Let us put by some hour of every day for holy things...

I will not doubt, though all my ships at sea
Come drifting home with broken masts and sails.
I will believe the Hand which never fails,
From seeming evil, worketh good for me.
And though I weep because those sails are tattered,
Still will I cry, while my best hopes lie shattered:
I trust in Thee.
--Ann Kimmel

Although the fig tree shall not blossom, neither shall fruit be in the vines, the labor of the olive shall fail and the fields shall yield no meat, the flock shall be cut off from the fold and there shall be no herd in the stalls, yet I will rejoice in the Lord, I will joy in the God of my salvation. Habakkuk 3:17-18

Thursday, January 24, 2013

So Many Books, So Little Time

© Miles Hyman - Reading...
 Several months ago, my daughter-in-law brought me a book she had just finished, saying she was sure I would enjoy it. I had good intentions of reading it, but somehow never got around to it. Life gets busy; too often it crowds out those good intentions. And anyway, I have so many books on hand I hope to read; this one didn't jostle its way to the top of my list.

But last week, I finally picked up the book and began to read Max Lucado's 3:16: The Numbers of Hope. (Published by Thomas Nelson, 2007)

I've read some of Max Lucado's work before. He has an easy-going, engaging, readable style, and a talent for making profound spiritual truths understandable and relevant, without being preachy or pompous or dry. So I expected the book to be good. 

What I didn't expect was how much it had to say to me. John 3:16. The one Bible verse almost every Christian can recite by heart, even if they don't know a single additional scripture:
 "For God so loved the world that he gave his only begotten Son, that whosoever believeth in him shall not perish, but have everlasting life."
I've been a Christian since I was eleven years old, so I didn't expect Max Lucado's book to be anything other than a pleasant reminder of basic truths I'd already long since grasped and believed. I'm nearly finished with the book now, and all I can say about my initial apathetic attitude is, "What a dope!"  I have learned so much, and been so refreshed with new insight.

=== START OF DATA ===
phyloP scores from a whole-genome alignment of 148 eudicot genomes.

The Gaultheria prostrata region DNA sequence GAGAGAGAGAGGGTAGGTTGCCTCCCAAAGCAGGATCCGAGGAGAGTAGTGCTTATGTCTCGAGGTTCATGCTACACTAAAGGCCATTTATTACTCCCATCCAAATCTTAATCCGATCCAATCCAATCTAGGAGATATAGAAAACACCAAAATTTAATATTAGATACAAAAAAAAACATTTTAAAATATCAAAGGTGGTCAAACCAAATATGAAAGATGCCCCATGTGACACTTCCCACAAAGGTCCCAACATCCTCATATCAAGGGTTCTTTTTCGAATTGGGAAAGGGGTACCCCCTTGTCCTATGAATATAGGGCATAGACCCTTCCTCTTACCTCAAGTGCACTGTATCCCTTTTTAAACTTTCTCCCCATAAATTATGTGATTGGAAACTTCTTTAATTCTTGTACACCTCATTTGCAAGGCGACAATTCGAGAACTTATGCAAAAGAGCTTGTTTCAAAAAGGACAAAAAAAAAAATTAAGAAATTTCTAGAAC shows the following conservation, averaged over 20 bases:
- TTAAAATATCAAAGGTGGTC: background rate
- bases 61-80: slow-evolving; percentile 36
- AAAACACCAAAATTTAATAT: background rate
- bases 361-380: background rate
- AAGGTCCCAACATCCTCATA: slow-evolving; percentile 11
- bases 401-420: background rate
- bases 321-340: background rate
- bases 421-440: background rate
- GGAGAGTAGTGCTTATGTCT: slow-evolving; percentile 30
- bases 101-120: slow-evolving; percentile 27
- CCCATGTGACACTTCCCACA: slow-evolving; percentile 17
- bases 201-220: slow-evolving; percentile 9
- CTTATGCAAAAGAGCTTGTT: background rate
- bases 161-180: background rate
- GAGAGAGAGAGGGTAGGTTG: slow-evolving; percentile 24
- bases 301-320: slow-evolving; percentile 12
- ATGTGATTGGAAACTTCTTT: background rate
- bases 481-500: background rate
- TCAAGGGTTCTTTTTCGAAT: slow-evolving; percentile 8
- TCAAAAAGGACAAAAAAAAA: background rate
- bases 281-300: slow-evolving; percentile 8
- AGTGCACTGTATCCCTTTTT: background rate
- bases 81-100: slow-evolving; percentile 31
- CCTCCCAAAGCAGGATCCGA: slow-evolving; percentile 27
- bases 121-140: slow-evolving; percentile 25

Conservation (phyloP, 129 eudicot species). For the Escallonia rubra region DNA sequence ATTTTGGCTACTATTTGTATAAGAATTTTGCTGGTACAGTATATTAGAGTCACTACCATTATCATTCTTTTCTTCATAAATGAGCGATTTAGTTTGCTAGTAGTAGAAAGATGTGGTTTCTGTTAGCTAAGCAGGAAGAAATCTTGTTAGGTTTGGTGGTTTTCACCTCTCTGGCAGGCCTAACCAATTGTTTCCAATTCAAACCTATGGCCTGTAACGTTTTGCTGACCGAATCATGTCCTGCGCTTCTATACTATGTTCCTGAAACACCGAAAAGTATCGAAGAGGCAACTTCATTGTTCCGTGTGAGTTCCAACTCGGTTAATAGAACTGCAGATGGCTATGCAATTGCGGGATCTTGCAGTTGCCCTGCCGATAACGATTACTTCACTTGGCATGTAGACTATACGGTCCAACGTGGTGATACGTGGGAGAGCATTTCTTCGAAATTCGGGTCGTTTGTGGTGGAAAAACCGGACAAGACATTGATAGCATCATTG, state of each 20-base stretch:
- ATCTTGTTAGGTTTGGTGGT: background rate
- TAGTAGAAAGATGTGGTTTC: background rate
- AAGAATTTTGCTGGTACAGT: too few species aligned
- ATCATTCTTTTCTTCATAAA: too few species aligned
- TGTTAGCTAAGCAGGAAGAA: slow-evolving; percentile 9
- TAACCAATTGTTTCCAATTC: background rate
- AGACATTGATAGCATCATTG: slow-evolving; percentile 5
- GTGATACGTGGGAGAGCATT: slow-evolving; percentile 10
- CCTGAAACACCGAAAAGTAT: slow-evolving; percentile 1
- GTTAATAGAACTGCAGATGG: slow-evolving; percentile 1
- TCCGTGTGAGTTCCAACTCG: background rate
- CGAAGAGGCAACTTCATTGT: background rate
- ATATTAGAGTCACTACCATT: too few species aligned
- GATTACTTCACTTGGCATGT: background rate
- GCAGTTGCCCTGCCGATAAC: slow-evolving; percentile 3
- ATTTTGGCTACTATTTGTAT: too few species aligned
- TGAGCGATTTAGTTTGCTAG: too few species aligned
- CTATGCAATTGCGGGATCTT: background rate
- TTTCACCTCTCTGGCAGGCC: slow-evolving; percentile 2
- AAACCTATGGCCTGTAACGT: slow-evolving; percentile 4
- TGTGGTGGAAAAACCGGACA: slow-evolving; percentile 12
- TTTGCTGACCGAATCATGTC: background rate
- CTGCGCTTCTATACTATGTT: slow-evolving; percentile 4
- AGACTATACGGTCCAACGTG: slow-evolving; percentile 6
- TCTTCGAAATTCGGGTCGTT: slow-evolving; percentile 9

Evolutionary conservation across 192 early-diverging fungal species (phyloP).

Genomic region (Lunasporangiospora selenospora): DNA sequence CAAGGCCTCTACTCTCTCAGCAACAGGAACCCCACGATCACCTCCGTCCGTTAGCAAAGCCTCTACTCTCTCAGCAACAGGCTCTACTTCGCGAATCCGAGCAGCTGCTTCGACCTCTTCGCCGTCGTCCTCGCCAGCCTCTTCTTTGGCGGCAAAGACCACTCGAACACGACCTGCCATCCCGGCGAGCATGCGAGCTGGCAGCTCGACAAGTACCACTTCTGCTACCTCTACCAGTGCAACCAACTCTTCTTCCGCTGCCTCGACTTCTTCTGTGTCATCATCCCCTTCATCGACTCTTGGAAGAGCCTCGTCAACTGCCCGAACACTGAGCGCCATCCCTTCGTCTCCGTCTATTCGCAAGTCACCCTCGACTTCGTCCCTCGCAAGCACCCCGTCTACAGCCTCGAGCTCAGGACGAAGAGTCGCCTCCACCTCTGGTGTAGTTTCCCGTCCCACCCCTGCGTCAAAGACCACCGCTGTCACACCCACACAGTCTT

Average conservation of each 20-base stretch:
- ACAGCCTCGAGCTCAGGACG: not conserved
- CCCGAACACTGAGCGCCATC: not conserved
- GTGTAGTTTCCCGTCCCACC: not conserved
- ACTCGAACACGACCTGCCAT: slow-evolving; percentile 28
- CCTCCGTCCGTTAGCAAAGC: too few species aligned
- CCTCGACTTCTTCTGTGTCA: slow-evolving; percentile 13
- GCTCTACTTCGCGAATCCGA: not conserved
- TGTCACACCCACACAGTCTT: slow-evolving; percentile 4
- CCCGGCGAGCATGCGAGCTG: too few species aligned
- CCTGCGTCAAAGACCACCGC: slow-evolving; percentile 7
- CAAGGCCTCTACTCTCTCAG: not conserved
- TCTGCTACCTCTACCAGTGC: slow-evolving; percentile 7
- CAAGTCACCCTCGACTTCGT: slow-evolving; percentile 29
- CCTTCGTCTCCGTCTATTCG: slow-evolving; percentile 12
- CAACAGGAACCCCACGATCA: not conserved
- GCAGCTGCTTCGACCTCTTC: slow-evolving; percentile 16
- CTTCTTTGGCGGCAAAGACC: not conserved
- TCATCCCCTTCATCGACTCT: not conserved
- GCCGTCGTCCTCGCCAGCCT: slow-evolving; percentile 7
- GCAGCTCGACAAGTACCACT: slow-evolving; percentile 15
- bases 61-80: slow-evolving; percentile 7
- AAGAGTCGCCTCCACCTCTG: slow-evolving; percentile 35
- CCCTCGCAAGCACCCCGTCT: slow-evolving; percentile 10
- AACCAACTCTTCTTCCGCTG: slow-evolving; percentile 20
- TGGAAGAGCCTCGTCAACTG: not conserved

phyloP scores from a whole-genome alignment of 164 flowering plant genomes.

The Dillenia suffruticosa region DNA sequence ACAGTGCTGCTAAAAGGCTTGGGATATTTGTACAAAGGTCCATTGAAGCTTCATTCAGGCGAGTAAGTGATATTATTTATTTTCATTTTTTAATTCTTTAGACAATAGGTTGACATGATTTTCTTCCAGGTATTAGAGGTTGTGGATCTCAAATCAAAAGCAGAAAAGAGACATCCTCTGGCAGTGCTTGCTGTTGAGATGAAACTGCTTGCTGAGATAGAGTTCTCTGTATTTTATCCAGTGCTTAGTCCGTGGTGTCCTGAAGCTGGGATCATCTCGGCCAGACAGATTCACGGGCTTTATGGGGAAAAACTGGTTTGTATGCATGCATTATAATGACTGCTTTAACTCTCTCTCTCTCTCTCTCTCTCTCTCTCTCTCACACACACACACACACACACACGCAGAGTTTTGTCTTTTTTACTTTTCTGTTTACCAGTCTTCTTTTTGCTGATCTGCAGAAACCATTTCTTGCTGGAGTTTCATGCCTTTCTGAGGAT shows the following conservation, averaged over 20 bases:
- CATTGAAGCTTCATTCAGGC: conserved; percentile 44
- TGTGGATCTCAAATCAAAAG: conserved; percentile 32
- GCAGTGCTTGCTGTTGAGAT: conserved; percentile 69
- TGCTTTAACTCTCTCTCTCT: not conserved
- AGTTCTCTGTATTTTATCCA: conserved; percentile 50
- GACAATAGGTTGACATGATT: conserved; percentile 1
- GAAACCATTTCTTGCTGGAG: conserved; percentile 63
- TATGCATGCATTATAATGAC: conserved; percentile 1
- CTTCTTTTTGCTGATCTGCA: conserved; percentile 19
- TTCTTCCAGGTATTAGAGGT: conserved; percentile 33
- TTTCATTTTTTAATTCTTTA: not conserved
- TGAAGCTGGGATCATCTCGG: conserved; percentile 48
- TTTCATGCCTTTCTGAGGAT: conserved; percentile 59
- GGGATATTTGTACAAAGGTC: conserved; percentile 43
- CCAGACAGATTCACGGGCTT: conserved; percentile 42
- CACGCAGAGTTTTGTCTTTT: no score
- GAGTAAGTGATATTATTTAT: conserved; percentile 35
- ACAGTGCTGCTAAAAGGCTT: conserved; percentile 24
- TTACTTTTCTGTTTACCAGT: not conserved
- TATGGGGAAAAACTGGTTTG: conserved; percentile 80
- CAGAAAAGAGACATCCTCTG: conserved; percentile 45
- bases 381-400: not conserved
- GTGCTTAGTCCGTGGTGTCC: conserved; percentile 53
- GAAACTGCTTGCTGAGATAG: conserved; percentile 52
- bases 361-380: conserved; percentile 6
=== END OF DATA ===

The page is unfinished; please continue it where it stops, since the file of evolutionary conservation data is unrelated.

This is an excellent book and when I read a chapter aloud to my husband yesterday, he, too, was excited about what he was hearing.

Today's chapter featured a most inspiring story about a father-son team that regularly competes in marathons, triathlons, and other athletic endurance events. Their names are Rick and Dick Hoyt. I had never heard of them before, but their story will astound you. I was so intrigued, I looked them up online and found this video on youtube. I won't spoil the surprise for you, but I hope you'll watch this short clip:


Max Lucado uses this remarkable duo to make a point about our relationship with God. 
"...Rick Hoyt relies on his dad to do it all; lift him, push him, pedal him, and tow him. Other than a willing heart, he makes no contribution to the effort. Rick depends entirely on the strength of his dad.
God wants you to do the same. 'Whoever believes in him shall not perish but have eternal life' (John 3:16)...
We bring to the spiritual race what Rick Hoyt brings to the physical one. Our spiritual legs have no strength. Our morality has no muscle. Our good deeds cannot carry us across the finish line, but Christ can."

I'm excited about this book. I hope you'll get a copy and read it, too.

A rebus puzzle from a Sunday School book in my collection, Our Little Tot's Speaker, circa 1917

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